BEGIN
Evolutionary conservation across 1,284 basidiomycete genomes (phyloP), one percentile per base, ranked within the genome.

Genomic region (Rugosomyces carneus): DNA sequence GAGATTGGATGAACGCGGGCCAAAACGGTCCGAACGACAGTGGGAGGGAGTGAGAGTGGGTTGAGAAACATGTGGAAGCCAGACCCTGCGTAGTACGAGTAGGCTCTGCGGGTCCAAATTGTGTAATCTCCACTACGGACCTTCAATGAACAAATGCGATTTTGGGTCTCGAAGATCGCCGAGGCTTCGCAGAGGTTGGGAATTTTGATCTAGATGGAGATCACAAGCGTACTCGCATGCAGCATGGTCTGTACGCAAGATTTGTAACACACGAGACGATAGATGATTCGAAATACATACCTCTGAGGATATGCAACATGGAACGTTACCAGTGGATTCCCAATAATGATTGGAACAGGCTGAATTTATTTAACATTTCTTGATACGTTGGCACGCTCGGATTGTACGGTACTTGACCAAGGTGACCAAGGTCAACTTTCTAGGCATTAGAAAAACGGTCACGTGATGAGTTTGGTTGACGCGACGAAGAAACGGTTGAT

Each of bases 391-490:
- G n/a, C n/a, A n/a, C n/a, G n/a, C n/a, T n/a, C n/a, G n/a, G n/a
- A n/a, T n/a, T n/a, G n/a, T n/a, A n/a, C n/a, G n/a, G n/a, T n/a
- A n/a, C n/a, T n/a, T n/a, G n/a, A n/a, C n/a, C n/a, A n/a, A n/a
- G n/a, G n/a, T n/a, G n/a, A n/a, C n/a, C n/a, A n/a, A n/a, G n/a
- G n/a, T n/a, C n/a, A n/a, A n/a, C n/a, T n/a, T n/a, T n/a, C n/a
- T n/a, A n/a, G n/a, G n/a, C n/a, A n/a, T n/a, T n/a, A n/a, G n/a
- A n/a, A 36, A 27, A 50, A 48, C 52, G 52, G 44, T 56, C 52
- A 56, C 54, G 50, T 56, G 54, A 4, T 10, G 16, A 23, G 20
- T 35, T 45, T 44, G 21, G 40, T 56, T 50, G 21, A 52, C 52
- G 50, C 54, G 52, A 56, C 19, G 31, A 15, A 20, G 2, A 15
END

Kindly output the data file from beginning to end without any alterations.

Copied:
Evolutionary conservation across 1,284 basidiomycete genomes (phyloP), one percentile per base, ranked within the genome.

Genomic region (Rugosomyces carneus): DNA sequence GAGATTGGATGAACGCGGGCCAAAACGGTCCGAACGACAGTGGGAGGGAGTGAGAGTGGGTTGAGAAACATGTGGAAGCCAGACCCTGCGTAGTACGAGTAGGCTCTGCGGGTCCAAATTGTGTAATCTCCACTACGGACCTTCAATGAACAAATGCGATTTTGGGTCTCGAAGATCGCCGAGGCTTCGCAGAGGTTGGGAATTTTGATCTAGATGGAGATCACAAGCGTACTCGCATGCAGCATGGTCTGTACGCAAGATTTGTAACACACGAGACGATAGATGATTCGAAATACATACCTCTGAGGATATGCAACATGGAACGTTACCAGTGGATTCCCAATAATGATTGGAACAGGCTGAATTTATTTAACATTTCTTGATACGTTGGCACGCTCGGATTGTACGGTACTTGACCAAGGTGACCAAGGTCAACTTTCTAGGCATTAGAAAAACGGTCACGTGATGAGTTTGGTTGACGCGACGAAGAAACGGTTGAT

Each of bases 391-490:
- G n/a, C n/a, A n/a, C n/a, G n/a, C n/a, T n/a, C n/a, G n/a, G n/a
- A n/a, T n/a, T n/a, G n/a, T n/a, A n/a, C n/a, G n/a, G n/a, T n/a
- A n/a, C n/a, T n/a, T n/a, G n/a, A n/a, C n/a, C n/a, A n/a, A n/a
- G n/a, G n/a, T n/a, G n/a, A n/a, C n/a, C n/a, A n/a, A n/a, G n/a
- G n/a, T n/a, C n/a, A n/a, A n/a, C n/a, T n/a, T n/a, T n/a, C n/a
- T n/a, A n/a, G n/a, G n/a, C n/a, A n/a, T n/a, T n/a, A n/a, G n/a
- A n/a, A 36, A 27, A 50, A 48, C 52, G 52, G 44, T 56, C 52
- A 56, C 54, G 50, T 56, G 54, A 4, T 10, G 16, A 23, G 20
- T 35, T 45, T 44, G 21, G 40, T 56, T 50, G 21, A 52, C 52
- G 50, C 54, G 52, A 56, C 19, G 31, A 15, A 20, G 2, A 15